age, probably a commercial traveller, who had eyes like a melancholy
toad, was at another, eating olives with anxious rapidity, and wiping
his forehead perpetually with a dirty white handkerchief. At the third
was the priest with whom Domini had spoken in the church. His napkin
was tucked under his beard, and he was drinking soup as he bent well
over his plate.
A young Arab waiter, with a thin, dissipated face, stood near the door
in bright yellow slippers. When Domini came in he stole forward to
show her to her table, making a soft, shuffling sound on the polished
wooden floor. The priest glanced up over his napkin, rose and bowed.
The French officers stared with an interest they were too chivalrous
to attempt to conceal. Only the fat little man was entirely
unconcerned. He wiped his forehead, stuck his fork deftly into an
olive, and continued to look like a melancholy toad entangled by fate
in commercial pursuits.
Domini's table was by a window, across which green Venetian shutters
were drawn. It was at a considerable distance from the other guests,
who did not live in the house, but came there each day for their
meals. Near it she noticed a table laid for one person, and so
arranged that if he came to /dejeuner/ he would sit exactly opposite
to her. She wondered if it was for the man at whom she had just been
looking through Count Anteoni's field-glasses, the man who had fled
from prayer in the "Garden of Allah." As she glanced at the empty
chair standing before the knives and forks, and the white cloth, she
was uncertain whether she wished it to be filled by the traveller or
not. She felt his presence in Beni-Mora as a warring element. That she
knew. She knew also that she had come there to find peace, a great
calm and remoteness in which she could at last grow, develop, loose
her true self from cramping bondage, come to an understanding with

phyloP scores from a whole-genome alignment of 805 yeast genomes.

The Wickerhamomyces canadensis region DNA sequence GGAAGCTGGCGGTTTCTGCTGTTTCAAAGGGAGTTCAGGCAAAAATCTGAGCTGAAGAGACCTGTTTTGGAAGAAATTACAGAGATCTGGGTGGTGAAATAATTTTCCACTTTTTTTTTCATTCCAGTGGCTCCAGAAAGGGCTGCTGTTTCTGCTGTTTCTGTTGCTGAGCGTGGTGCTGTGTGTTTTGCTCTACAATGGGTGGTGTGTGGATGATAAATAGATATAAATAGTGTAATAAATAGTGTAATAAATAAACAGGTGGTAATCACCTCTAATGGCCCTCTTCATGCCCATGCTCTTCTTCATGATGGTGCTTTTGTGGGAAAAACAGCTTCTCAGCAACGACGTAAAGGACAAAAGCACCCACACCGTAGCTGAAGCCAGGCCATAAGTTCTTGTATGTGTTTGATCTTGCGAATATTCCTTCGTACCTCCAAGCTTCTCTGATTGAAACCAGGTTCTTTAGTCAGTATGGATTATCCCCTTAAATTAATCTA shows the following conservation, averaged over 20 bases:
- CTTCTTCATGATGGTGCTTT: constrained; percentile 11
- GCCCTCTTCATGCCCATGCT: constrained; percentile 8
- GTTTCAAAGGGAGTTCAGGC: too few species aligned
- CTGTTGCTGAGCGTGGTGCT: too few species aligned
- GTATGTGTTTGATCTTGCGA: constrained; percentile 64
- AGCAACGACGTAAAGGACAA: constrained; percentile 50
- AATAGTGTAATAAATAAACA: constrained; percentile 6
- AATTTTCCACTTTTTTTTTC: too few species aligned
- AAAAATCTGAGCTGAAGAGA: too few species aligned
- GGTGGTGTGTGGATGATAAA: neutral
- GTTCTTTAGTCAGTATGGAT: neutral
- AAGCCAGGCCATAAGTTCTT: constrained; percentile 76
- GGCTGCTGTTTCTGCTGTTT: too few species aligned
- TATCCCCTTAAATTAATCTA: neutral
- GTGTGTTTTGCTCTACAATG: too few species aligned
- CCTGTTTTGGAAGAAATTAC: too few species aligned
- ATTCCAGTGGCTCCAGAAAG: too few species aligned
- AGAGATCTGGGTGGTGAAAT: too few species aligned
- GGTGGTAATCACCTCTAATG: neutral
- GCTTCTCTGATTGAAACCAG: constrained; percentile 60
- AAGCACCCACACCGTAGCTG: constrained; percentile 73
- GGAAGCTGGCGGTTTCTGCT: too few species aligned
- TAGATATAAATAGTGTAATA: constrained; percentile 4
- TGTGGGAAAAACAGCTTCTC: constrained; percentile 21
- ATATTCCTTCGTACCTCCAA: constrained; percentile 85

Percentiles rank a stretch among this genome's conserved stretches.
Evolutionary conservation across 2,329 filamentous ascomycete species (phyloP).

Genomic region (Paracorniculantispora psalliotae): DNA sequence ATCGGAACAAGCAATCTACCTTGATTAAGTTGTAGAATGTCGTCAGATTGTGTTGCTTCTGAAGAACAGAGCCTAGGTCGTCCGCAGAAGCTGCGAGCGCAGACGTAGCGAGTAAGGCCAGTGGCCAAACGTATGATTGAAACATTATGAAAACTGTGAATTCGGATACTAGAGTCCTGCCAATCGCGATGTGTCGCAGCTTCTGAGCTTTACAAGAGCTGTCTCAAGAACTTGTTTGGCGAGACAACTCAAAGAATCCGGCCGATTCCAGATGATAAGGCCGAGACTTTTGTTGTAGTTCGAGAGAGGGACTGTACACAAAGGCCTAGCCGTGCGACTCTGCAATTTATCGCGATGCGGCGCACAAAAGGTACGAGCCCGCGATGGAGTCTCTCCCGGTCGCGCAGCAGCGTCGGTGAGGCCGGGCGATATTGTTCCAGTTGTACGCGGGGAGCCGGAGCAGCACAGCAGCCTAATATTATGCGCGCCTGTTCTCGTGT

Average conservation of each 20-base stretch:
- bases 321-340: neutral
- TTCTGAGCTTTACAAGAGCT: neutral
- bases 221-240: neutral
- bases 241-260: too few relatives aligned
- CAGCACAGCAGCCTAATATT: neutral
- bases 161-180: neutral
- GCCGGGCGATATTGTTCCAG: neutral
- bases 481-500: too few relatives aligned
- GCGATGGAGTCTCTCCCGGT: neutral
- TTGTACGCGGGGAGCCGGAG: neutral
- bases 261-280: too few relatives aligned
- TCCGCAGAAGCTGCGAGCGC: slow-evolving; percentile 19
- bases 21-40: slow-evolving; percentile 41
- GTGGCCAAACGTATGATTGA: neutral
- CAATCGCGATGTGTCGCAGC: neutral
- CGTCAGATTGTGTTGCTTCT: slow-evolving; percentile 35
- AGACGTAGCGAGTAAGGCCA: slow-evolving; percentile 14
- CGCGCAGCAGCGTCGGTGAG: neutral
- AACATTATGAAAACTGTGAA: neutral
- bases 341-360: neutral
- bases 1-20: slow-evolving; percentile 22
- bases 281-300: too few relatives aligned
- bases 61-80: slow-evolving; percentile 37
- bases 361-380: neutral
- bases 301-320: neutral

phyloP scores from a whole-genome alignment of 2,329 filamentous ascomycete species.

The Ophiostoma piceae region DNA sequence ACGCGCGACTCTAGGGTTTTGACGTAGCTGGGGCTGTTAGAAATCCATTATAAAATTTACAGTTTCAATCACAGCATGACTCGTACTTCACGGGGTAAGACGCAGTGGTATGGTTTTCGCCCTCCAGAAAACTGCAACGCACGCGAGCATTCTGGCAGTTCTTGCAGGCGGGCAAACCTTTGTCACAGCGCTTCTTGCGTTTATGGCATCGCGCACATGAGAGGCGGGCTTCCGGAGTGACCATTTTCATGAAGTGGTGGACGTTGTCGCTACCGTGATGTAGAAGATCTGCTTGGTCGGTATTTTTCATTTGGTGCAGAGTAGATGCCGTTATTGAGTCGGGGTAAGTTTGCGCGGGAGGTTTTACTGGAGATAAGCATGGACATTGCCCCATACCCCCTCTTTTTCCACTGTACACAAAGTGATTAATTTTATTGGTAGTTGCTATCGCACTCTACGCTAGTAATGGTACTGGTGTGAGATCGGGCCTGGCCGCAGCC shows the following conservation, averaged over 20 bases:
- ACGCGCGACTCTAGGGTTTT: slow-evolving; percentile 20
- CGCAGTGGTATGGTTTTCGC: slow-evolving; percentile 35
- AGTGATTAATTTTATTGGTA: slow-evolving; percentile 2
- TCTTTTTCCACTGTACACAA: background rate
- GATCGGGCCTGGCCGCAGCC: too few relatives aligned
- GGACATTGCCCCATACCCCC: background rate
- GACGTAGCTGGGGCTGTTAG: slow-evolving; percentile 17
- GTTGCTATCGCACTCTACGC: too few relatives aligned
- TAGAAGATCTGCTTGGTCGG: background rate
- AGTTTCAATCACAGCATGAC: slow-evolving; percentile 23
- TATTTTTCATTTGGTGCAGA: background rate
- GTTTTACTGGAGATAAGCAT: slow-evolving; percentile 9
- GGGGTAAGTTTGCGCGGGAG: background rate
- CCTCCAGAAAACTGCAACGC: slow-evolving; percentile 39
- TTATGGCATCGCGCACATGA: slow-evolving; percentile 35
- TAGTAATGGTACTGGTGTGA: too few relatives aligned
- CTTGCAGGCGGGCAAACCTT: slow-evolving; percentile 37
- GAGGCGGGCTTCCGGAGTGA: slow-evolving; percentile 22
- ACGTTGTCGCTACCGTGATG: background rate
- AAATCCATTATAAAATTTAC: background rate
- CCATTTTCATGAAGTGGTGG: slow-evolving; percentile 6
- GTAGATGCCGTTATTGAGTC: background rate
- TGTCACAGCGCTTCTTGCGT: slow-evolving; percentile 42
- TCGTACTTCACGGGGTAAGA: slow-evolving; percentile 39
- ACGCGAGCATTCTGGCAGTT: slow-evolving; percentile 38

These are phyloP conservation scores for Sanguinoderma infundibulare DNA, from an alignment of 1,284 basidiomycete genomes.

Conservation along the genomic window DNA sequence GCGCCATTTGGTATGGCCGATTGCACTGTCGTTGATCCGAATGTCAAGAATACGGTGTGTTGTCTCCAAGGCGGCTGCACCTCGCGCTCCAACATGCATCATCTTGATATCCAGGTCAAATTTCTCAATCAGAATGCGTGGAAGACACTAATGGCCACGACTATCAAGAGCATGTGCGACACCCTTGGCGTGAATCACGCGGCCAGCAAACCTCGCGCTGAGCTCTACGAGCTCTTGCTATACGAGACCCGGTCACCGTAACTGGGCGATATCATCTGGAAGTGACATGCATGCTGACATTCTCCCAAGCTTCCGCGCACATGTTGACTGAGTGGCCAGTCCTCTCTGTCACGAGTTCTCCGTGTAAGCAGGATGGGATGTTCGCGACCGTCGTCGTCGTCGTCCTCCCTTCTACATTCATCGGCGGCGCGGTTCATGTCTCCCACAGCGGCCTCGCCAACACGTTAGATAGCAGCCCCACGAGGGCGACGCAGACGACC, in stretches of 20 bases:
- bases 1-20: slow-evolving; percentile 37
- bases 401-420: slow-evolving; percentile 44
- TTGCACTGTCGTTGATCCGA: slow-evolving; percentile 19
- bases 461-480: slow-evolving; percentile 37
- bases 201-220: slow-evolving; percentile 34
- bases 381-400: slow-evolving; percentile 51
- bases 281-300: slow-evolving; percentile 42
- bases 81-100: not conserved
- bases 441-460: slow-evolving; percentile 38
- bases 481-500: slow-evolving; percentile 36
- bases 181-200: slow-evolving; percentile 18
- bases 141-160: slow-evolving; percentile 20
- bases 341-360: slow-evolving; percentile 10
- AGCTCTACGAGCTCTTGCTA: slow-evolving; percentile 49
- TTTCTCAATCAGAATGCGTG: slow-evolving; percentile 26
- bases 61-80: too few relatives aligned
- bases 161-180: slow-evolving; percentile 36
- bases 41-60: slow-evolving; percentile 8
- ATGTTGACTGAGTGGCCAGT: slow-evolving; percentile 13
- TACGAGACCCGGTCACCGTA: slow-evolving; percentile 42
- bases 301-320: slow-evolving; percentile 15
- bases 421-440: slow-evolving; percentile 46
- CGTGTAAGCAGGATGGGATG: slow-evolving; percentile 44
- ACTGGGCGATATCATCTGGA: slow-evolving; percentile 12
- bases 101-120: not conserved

herself, face her heart and soul, and--as it were--look them in the
eyes and know them for what they were, good or evil. In the presence
of this total stranger there was something unpleasantly distracting
which she could not and did not ignore, something which roused her
antagonism and which at the same time compelled her attention. She had
been conscious of it in the train, conscious of it in the tunnel at
twilight, at night in the hotel, and once again in Count Anteoni's
garden. This man intruded himself, no doubt unconsciously, or even
against his will, into her sight, her thoughts, each time that she was
on the point of giving herself to what Count Anteoni called "the
desert spirits." So it had been when the train ran out of the tunnel
into the blue country. So it had been again when she leaned on the
white wall and gazed out over the shining fastnesses of the sun. He
was there like an enemy, like something determined, egoistical, that
said to her, "You would look at the greatness of the desert, at
immensity, infinity, God!--Look at me." And she could not turn her
eyes away. Each time the man had, as if without effort, conquered the
great competing power, fastened her thoughts upon himself, set her
imagination working about his life, even made her heart beat faster
with some thrill of--what? Was it pity? Was it a faint horror? She
knew that to call the feeling merely repugnance would not be sincere.
The intensity, the vitality of the force shut up in a human being
almost angered her at this moment as she looked at the empty chair and
realised all that it had suddenly set at work. There was something
insolent in humanity as well as something divine, and just then she
felt the insolence more than the divinity. Terrifically greater, more
overpowering than man, the desert was yet also somehow less than man,
feebler, vaguer. Or else how could she have been grasped, moved,
turned to curiosity, surmise, almost to a sort of dread--all at the
desert's expense--by the distant moving figure seen through the
Yes, as she looked at the little white table and thought of all this,
Domini began to feel angry. But she was capable of effort, whether
mental or physical, and now she resolutely switched her mind off from
the antagonistic stranger and devoted her thoughts to the priest,
whose narrow back she saw down the room in the distance. As she ate
her fish--a mystery of the seas of Robertville--she imagined his quiet
existence in this remote place, sunny day succeeding sunny day, each
one surely so like its brother that life must become a sort of dream,
through which the voice of the church bell called melodiously and the